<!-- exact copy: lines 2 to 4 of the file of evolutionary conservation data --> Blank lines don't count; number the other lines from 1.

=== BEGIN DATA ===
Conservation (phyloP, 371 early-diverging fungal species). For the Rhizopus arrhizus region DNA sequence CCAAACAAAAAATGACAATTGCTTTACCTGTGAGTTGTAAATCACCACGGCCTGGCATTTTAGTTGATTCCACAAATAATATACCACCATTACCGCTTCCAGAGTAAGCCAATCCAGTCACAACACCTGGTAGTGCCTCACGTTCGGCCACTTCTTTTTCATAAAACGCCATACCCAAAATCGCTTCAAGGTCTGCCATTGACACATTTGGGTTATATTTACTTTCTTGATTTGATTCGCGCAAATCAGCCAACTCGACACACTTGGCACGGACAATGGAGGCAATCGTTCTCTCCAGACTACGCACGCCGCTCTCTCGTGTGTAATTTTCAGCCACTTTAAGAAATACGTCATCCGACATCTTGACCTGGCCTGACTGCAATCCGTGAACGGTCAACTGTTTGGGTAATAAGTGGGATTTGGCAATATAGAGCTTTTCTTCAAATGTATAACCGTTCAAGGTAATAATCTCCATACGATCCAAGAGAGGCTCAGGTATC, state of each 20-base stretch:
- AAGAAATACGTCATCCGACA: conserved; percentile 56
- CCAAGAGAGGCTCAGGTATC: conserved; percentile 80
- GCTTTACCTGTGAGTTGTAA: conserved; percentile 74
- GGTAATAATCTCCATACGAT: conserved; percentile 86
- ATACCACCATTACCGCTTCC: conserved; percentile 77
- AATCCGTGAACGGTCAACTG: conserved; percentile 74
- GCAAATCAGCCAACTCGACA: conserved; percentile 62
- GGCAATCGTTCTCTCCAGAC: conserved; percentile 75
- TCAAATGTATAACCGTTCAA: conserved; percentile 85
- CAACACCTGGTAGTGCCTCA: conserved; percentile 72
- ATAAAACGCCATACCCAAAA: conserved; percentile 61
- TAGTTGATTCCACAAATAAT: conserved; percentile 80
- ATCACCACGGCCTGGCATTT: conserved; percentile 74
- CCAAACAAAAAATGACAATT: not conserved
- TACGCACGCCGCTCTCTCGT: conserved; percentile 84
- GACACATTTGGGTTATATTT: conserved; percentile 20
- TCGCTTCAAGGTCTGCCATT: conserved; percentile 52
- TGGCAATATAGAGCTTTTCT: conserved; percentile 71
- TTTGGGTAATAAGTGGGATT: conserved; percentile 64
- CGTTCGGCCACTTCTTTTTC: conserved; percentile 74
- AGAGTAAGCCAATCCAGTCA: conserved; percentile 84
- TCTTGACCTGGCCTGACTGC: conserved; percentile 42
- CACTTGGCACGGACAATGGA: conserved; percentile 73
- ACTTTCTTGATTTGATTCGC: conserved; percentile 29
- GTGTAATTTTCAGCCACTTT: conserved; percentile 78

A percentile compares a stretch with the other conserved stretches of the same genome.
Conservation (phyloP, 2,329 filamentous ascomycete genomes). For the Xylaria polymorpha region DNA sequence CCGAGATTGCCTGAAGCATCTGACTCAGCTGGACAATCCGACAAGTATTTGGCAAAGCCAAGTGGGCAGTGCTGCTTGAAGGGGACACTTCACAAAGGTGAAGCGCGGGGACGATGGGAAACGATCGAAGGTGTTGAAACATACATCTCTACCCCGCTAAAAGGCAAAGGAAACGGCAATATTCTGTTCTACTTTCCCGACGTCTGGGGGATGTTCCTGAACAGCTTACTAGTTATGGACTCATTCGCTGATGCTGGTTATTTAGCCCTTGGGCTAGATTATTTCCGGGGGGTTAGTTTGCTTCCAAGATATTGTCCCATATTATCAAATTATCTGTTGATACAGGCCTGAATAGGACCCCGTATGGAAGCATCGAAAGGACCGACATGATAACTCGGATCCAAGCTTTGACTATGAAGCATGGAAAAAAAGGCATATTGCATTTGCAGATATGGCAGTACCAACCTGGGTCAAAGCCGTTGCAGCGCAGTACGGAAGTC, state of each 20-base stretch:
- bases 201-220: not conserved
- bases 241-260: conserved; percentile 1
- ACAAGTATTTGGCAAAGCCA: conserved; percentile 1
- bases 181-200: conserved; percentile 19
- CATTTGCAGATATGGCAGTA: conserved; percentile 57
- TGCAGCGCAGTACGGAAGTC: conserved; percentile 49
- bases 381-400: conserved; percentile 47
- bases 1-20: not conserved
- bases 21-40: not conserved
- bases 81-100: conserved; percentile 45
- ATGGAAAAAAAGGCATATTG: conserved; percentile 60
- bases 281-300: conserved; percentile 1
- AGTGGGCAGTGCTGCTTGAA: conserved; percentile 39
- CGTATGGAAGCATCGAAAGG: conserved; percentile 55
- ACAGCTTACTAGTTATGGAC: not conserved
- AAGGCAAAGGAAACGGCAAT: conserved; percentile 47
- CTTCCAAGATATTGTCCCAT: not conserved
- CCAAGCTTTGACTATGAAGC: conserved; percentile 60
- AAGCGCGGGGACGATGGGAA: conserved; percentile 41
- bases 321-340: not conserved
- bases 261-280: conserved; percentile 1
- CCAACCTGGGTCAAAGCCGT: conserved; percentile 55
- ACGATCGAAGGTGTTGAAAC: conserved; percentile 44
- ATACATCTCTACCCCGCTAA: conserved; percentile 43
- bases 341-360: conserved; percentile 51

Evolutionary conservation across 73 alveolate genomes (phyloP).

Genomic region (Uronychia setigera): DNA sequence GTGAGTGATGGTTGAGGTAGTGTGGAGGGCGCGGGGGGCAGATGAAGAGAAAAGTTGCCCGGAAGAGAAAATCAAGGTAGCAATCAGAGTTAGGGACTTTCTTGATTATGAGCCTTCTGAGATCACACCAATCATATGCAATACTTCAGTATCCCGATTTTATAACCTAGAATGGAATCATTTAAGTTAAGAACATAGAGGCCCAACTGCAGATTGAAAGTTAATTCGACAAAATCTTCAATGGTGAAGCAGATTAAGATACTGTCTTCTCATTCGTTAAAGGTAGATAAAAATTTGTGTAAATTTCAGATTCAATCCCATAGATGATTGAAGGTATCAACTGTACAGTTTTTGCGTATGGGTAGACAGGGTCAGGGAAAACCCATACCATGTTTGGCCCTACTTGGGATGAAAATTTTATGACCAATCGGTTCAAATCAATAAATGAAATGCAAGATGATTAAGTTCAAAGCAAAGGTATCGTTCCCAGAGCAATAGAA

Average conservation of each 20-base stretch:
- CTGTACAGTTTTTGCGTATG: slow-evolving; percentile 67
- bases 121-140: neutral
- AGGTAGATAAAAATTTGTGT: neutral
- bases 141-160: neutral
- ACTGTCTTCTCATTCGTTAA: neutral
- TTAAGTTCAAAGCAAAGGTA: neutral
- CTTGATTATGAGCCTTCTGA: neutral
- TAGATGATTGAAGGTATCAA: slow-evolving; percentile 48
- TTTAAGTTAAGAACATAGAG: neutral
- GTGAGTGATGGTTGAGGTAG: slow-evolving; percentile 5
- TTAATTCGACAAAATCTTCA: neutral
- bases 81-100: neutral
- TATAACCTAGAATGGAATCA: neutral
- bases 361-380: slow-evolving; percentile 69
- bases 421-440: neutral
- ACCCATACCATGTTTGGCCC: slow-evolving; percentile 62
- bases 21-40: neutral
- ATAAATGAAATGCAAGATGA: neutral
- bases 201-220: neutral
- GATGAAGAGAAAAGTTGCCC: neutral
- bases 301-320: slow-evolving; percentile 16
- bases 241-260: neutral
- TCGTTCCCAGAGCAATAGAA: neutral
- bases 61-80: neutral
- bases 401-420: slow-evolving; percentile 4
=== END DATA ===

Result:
- AAGAAATACGTCATCCGACA: conserved; percentile 56
- CCAAGAGAGGCTCAGGTATC: conserved; percentile 80
- GCTTTACCTGTGAGTTGTAA: conserved; percentile 74